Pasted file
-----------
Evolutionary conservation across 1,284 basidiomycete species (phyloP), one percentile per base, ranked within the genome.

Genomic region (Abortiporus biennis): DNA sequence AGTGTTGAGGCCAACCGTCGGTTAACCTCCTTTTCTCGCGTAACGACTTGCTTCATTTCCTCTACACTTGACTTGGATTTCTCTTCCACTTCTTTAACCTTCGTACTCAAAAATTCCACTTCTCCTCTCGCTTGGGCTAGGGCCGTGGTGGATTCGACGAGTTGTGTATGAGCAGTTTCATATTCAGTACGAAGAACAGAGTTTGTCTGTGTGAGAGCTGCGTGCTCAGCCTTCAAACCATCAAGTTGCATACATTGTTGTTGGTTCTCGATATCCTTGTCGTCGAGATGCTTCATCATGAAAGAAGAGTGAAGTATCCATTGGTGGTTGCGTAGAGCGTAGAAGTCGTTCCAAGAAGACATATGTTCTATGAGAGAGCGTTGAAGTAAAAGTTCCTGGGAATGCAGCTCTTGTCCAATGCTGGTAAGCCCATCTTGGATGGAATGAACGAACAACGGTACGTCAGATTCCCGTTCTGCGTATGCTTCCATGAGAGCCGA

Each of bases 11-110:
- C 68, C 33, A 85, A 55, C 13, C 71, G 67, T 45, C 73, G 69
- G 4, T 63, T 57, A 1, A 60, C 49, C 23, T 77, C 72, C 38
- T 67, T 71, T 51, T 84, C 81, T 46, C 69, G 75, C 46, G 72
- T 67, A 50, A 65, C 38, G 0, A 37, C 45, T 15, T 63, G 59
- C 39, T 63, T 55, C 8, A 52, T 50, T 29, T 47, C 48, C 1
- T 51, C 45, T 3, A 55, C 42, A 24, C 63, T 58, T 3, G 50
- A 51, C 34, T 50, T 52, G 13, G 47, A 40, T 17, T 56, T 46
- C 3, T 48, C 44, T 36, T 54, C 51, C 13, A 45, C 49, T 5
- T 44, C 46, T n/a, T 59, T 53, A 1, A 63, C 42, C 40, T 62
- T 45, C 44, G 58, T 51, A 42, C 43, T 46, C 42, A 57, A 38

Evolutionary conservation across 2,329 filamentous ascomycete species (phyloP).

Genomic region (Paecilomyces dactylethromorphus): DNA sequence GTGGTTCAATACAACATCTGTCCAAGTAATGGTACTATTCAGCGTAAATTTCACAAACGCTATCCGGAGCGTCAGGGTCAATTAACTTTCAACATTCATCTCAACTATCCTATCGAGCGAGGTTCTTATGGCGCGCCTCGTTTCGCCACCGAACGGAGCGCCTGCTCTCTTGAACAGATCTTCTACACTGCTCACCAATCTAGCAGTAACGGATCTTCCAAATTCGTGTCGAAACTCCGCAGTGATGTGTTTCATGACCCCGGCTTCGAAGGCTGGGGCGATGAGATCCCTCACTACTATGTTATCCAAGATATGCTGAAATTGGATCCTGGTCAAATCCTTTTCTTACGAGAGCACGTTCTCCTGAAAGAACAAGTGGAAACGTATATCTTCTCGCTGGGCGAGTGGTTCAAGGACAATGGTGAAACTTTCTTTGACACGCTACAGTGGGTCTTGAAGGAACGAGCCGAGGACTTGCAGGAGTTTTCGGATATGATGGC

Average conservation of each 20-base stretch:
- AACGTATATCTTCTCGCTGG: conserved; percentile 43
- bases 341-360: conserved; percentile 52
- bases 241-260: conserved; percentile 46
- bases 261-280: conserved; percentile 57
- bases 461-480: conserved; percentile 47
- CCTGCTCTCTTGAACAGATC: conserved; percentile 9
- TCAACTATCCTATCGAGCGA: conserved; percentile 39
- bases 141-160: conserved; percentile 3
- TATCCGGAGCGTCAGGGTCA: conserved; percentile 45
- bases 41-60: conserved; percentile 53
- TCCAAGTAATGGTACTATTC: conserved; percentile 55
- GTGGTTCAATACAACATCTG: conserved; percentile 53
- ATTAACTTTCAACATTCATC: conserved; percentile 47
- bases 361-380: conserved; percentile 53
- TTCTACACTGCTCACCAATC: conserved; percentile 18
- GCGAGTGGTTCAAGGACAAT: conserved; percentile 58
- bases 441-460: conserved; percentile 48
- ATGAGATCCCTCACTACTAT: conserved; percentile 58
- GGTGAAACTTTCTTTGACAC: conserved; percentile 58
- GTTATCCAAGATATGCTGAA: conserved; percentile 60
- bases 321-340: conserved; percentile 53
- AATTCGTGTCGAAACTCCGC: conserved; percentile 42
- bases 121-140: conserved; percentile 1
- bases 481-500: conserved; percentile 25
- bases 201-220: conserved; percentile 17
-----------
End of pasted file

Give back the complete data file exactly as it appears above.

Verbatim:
Evolutionary conservation across 1,284 basidiomycete species (phyloP), one percentile per base, ranked within the genome.

Genomic region (Abortiporus biennis): DNA sequence AGTGTTGAGGCCAACCGTCGGTTAACCTCCTTTTCTCGCGTAACGACTTGCTTCATTTCCTCTACACTTGACTTGGATTTCTCTTCCACTTCTTTAACCTTCGTACTCAAAAATTCCACTTCTCCTCTCGCTTGGGCTAGGGCCGTGGTGGATTCGACGAGTTGTGTATGAGCAGTTTCATATTCAGTACGAAGAACAGAGTTTGTCTGTGTGAGAGCTGCGTGCTCAGCCTTCAAACCATCAAGTTGCATACATTGTTGTTGGTTCTCGATATCCTTGTCGTCGAGATGCTTCATCATGAAAGAAGAGTGAAGTATCCATTGGTGGTTGCGTAGAGCGTAGAAGTCGTTCCAAGAAGACATATGTTCTATGAGAGAGCGTTGAAGTAAAAGTTCCTGGGAATGCAGCTCTTGTCCAATGCTGGTAAGCCCATCTTGGATGGAATGAACGAACAACGGTACGTCAGATTCCCGTTCTGCGTATGCTTCCATGAGAGCCGA

Each of bases 11-110:
- C 68, C 33, A 85, A 55, C 13, C 71, G 67, T 45, C 73, G 69
- G 4, T 63, T 57, A 1, A 60, C 49, C 23, T 77, C 72, C 38
- T 67, T 71, T 51, T 84, C 81, T 46, C 69, G 75, C 46, G 72
- T 67, A 50, A 65, C 38, G 0, A 37, C 45, T 15, T 63, G 59
- C 39, T 63, T 55, C 8, A 52, T 50, T 29, T 47, C 48, C 1
- T 51, C 45, T 3, A 55, C 42, A 24, C 63, T 58, T 3, G 50
- A 51, C 34, T 50, T 52, G 13, G 47, A 40, T 17, T 56, T 46
- C 3, T 48, C 44, T 36, T 54, C 51, C 13, A 45, C 49, T 5
- T 44, C 46, T n/a, T 59, T 53, A 1, A 63, C 42, C 40, T 62
- T 45, C 44, G 58, T 51, A 42, C 43, T 46, C 42, A 57, A 38

Evolutionary conservation across 2,329 filamentous ascomycete species (phyloP).

Genomic region (Paecilomyces dactylethromorphus): DNA sequence GTGGTTCAATACAACATCTGTCCAAGTAATGGTACTATTCAGCGTAAATTTCACAAACGCTATCCGGAGCGTCAGGGTCAATTAACTTTCAACATTCATCTCAACTATCCTATCGAGCGAGGTTCTTATGGCGCGCCTCGTTTCGCCACCGAACGGAGCGCCTGCTCTCTTGAACAGATCTTCTACACTGCTCACCAATCTAGCAGTAACGGATCTTCCAAATTCGTGTCGAAACTCCGCAGTGATGTGTTTCATGACCCCGGCTTCGAAGGCTGGGGCGATGAGATCCCTCACTACTATGTTATCCAAGATATGCTGAAATTGGATCCTGGTCAAATCCTTTTCTTACGAGAGCACGTTCTCCTGAAAGAACAAGTGGAAACGTATATCTTCTCGCTGGGCGAGTGGTTCAAGGACAATGGTGAAACTTTCTTTGACACGCTACAGTGGGTCTTGAAGGAACGAGCCGAGGACTTGCAGGAGTTTTCGGATATGATGGC

Average conservation of each 20-base stretch:
- AACGTATATCTTCTCGCTGG: conserved; percentile 43
- bases 341-360: conserved; percentile 52
- bases 241-260: conserved; percentile 46
- bases 261-280: conserved; percentile 57
- bases 461-480: conserved; percentile 47
- CCTGCTCTCTTGAACAGATC: conserved; percentile 9
- TCAACTATCCTATCGAGCGA: conserved; percentile 39
- bases 141-160: conserved; percentile 3
- TATCCGGAGCGTCAGGGTCA: conserved; percentile 45
- bases 41-60: conserved; percentile 53
- TCCAAGTAATGGTACTATTC: conserved; percentile 55
- GTGGTTCAATACAACATCTG: conserved; percentile 53
- ATTAACTTTCAACATTCATC: conserved; percentile 47
- bases 361-380: conserved; percentile 53
- TTCTACACTGCTCACCAATC: conserved; percentile 18
- GCGAGTGGTTCAAGGACAAT: conserved; percentile 58
- bases 441-460: conserved; percentile 48
- ATGAGATCCCTCACTACTAT: conserved; percentile 58
- GGTGAAACTTTCTTTGACAC: conserved; percentile 58
- GTTATCCAAGATATGCTGAA: conserved; percentile 60
- bases 321-340: conserved; percentile 53
- AATTCGTGTCGAAACTCCGC: conserved; percentile 42
- bases 121-140: conserved; percentile 1
- bases 481-500: conserved; percentile 25
- bases 201-220: conserved; percentile 17